I know that brands are working on sealants better tailored to higher pressures - and I don't believe they'd do so if there was not an issue to address. If the sealant doesn't do its job, the tyre won't either.
Slipping out of 'disgruntled user' mode and back into 'journalist' gear, when I asked Surrey Hills Cycleworks bike shop owner, Dave Farmer, he told me: "No mechanics use road tubeless. I don't know any. They all rant about road tubeless. As a mountain biker, I've used tubeless since about 2000. But I've tried a host of modern tubeless road tyres and I only ever get 400 miles out of the rear tyre before the tyre slashes and the sealant won't seal.
"If I'm asking my customers to spend £60 on a tyre and they can't get more than 400 miles out of them, I feel like I'm taking the p*** out of my customers. If they put a tube in, they get 2,000 miles out of them before it's worn out.
"I've got four tubeless only wheels in my workshop right now where the customer is fed up with tubeless. They want to put inner tubes in their wheels, and I'm getting clarification from the brands as to whether or not that's allowed," he added.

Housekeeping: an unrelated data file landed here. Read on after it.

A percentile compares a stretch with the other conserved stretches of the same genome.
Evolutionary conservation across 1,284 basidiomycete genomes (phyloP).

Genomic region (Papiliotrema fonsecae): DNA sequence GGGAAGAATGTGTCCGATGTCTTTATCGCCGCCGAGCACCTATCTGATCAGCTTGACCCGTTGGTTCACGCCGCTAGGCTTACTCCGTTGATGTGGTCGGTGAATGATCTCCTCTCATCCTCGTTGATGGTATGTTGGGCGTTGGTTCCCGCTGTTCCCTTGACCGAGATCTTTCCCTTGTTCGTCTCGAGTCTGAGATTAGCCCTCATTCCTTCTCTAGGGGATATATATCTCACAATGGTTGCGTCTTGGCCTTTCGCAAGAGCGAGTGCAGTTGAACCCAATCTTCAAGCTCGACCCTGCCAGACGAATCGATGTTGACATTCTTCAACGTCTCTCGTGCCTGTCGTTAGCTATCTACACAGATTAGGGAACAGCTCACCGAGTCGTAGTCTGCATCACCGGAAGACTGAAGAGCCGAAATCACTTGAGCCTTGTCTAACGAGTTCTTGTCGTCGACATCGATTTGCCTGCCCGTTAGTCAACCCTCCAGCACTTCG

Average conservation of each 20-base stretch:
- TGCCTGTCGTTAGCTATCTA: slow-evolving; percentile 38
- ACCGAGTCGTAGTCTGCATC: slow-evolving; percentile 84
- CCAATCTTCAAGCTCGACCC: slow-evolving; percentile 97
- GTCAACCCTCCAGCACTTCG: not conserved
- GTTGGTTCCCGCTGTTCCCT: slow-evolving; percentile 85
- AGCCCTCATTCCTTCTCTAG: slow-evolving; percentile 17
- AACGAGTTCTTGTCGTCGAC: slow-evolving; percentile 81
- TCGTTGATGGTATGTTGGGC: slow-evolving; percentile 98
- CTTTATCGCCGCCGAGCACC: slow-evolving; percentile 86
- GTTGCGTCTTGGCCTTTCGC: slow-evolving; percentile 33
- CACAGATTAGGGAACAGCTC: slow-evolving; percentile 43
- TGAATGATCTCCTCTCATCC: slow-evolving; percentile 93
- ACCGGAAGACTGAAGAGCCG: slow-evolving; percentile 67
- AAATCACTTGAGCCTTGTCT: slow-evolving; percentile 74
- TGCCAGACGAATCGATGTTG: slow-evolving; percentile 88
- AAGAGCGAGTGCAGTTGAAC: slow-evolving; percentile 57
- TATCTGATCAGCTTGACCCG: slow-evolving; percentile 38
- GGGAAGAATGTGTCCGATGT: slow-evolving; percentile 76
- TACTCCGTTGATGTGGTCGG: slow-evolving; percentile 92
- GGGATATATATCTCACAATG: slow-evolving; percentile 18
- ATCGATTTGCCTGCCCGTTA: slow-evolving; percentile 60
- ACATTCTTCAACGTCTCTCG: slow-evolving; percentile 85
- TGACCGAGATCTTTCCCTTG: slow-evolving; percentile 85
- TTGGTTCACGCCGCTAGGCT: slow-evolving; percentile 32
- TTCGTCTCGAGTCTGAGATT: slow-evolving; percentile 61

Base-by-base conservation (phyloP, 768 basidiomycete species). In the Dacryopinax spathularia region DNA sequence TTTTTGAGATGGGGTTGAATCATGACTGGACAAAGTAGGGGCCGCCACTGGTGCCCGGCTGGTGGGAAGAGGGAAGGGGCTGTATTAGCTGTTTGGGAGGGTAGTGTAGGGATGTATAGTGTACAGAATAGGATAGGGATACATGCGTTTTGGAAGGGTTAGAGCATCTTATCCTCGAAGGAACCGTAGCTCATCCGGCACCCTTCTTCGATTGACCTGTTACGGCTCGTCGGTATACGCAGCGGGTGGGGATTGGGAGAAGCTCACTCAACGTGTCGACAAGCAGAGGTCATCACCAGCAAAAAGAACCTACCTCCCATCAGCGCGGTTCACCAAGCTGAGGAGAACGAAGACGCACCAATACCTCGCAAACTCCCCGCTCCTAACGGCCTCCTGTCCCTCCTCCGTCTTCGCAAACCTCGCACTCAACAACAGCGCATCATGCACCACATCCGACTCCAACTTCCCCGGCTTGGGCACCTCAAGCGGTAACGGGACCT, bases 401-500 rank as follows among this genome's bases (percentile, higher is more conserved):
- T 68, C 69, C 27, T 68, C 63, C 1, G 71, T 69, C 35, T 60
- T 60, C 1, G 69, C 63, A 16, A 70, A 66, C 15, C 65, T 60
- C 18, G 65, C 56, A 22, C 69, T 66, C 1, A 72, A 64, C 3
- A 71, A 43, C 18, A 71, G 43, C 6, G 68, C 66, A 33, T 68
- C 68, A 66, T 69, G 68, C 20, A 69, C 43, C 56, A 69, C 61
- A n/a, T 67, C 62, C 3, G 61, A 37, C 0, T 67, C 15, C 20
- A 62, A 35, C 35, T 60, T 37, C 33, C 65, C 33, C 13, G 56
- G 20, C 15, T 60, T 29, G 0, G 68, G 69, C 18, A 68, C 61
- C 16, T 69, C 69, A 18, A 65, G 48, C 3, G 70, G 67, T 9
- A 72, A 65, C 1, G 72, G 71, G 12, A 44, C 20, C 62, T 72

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Back to my ride. The sticky liquid bubbled away at the surface, occasionally ejecting itself in ferocious jets of pressure loss. No, I did not have with me a plug, but then Farmer doesn't reckon it would have helped.
"Using all the plugs that plug a hole works great on a mountain bike, but on a road bike, the pressure just pushes the plug out," he told me, the morning after the night before. Plug solutions vary, the Stans Dart has come up as a much better alternative since it creates a chemical reaction rather than just filling a gap.
Eventually, I decided to try to fix the problem by way of inserting a good old fashioned inner tube.
This method has been successful in the past. Except in this instance, the valve required a set of pliers to be removed. My dear reader, I did not have upon my person a set of portable pliers. You may ask why a tech editor would be so woefully unprepared, to which I would respond, “I have never, in over a decade of bike riding, needed to carry pliers in my saddlebag before." I don't intend to start now.
With no way of removing the valve to insert a tube, I was left with a sealant soaked rim and a pair of hands now attracting every blade of grass on the verge which I had made my temporary workshop. Because the tubeless-puncture-gods clearly have a sense of humour, said verge happened to be adjacent to the warm-up stretch for a local time trial, so I was kindly offered a tube and use of a track pump - both generous, neither useful - approximately once every 30 seconds.